Forskning
Udskriv Udskriv
Switch language
Bispebjerg Hospital - en del af Københavns Universitetshospital
Udgivet

Localization, distribution, and connectivity of neuropeptide Y in the human and porcine retinas - a comparative study

Publikation: Bidrag til tidsskriftTidsskriftartikelForskningpeer review

DOI

  1. Melanopsin expressing human retinal ganglion cells: Subtypes, distribution and intraretinal connectivity

    Publikation: Bidrag til tidsskriftTidsskriftartikelForskningpeer review

  2. Central projections of intrinsically photosensitive retinal ganglion cells in the macaque monkey

    Publikation: Bidrag til tidsskriftTidsskriftartikelForskningpeer review

  1. Mice Lacking EGR1 Have Impaired Clock Gene (BMAL1) Oscillation, Locomotor Activity, and Body Temperature

    Publikation: Bidrag til tidsskriftTidsskriftartikelForskningpeer review

  2. Døgnrytmer, søvn og søvnforstyrrelser

    Publikation: Bidrag til bog/antologi/rapportBidrag til bog/antologiUndervisningpeer review

  3. Melanopsin-expressing retinal ganglion cells are resistant to cell injury, but not always

    Publikation: Bidrag til tidsskriftTidsskriftartikelForskningpeer review

  4. Laser-induced thermal coagulation enhances skin uptake of topically applied compounds

    Publikation: Bidrag til tidsskriftTidsskriftartikelForskningpeer review

  • Anders Tolstrup Christiansen
  • Jens Folke Kiilgaard
  • Kristian Klemp
  • David Paul Drucker Woldbye
  • Jens Hannibal
Vis graf over relationer

Neuropeptide Y (NPY) is a peptide neurotransmitter abundantly expressed in the mammalian retina. Since its discovery, NPY has been studied in retinas of several species, but detailed characterization of morphology, cell-type, and connectivity has never been conducted in larger mammals including humans and pigs. As the pig due to size and cellular composition is a well-suited animal for retinal research, we chose to compare the endogenous NPY system of the human retina to that of pigs to support future research in this field. In the present study, using immunohistochemistry, confocal microscopy and 3D reconstructions, we found NPY to be expressed in GABAergic and calretinin-immunoreactive (-ir) amacrine cells of both species as well as parvalbumin-ir amacrine cells of humans. Furthermore, we identified at least two different types of medium- to wide-field NPY-ir amacrine cells. Finally, we detected likely synaptic appositions between the NPY-ir amacrine cells and melanopsin- and non-melanopsin-ir ganglion cells, GABAergic and dopaminergic amacrine cells, rod bipolar cells, and horizontal cells, suggesting that NPY-ir cells play diverse roles in modulation of both image and non-image forming retinal signaling. These findings extend existing knowledge on NPY and NPY-expressing cells in the human and porcine retina showing a high degree of comparability. The extensive distribution and connectivity of NPY-ir cells described in the present study further highlights the potential importance of NPY signaling in retinal function. This article is protected by copyright. All rights reserved.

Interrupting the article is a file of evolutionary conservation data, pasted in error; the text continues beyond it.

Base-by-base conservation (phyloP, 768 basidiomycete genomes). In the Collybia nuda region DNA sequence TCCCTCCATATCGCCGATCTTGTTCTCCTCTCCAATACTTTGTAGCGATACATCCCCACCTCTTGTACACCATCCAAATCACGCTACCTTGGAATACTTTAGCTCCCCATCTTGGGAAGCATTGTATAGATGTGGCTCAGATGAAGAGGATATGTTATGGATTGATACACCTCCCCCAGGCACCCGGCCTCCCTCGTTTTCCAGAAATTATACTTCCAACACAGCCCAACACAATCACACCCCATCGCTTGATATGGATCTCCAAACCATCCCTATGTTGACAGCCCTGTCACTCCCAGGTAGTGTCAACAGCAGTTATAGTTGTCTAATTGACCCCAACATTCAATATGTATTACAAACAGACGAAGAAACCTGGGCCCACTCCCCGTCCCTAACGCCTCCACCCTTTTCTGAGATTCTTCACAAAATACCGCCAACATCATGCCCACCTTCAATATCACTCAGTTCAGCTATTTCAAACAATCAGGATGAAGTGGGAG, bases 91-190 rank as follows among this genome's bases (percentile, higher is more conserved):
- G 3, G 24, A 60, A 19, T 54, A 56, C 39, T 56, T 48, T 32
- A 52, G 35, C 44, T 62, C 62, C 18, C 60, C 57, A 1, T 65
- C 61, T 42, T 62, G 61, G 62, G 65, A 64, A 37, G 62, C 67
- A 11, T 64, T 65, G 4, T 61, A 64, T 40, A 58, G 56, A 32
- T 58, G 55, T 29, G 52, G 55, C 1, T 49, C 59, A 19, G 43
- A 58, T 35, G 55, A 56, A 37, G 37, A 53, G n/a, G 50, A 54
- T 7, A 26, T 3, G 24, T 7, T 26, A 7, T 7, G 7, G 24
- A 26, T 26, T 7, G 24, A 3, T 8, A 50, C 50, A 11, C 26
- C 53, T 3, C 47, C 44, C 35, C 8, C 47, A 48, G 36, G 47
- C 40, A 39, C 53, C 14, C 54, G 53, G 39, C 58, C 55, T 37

OriginalsprogEngelsk
TidsskriftThe Journal of comparative neurology
Vol/bind526
Udgave nummer12
Sider (fra-til)1877-1895
Antal sider18
ISSN0021-9967
DOI
StatusUdgivet - 2018

ID: 53721259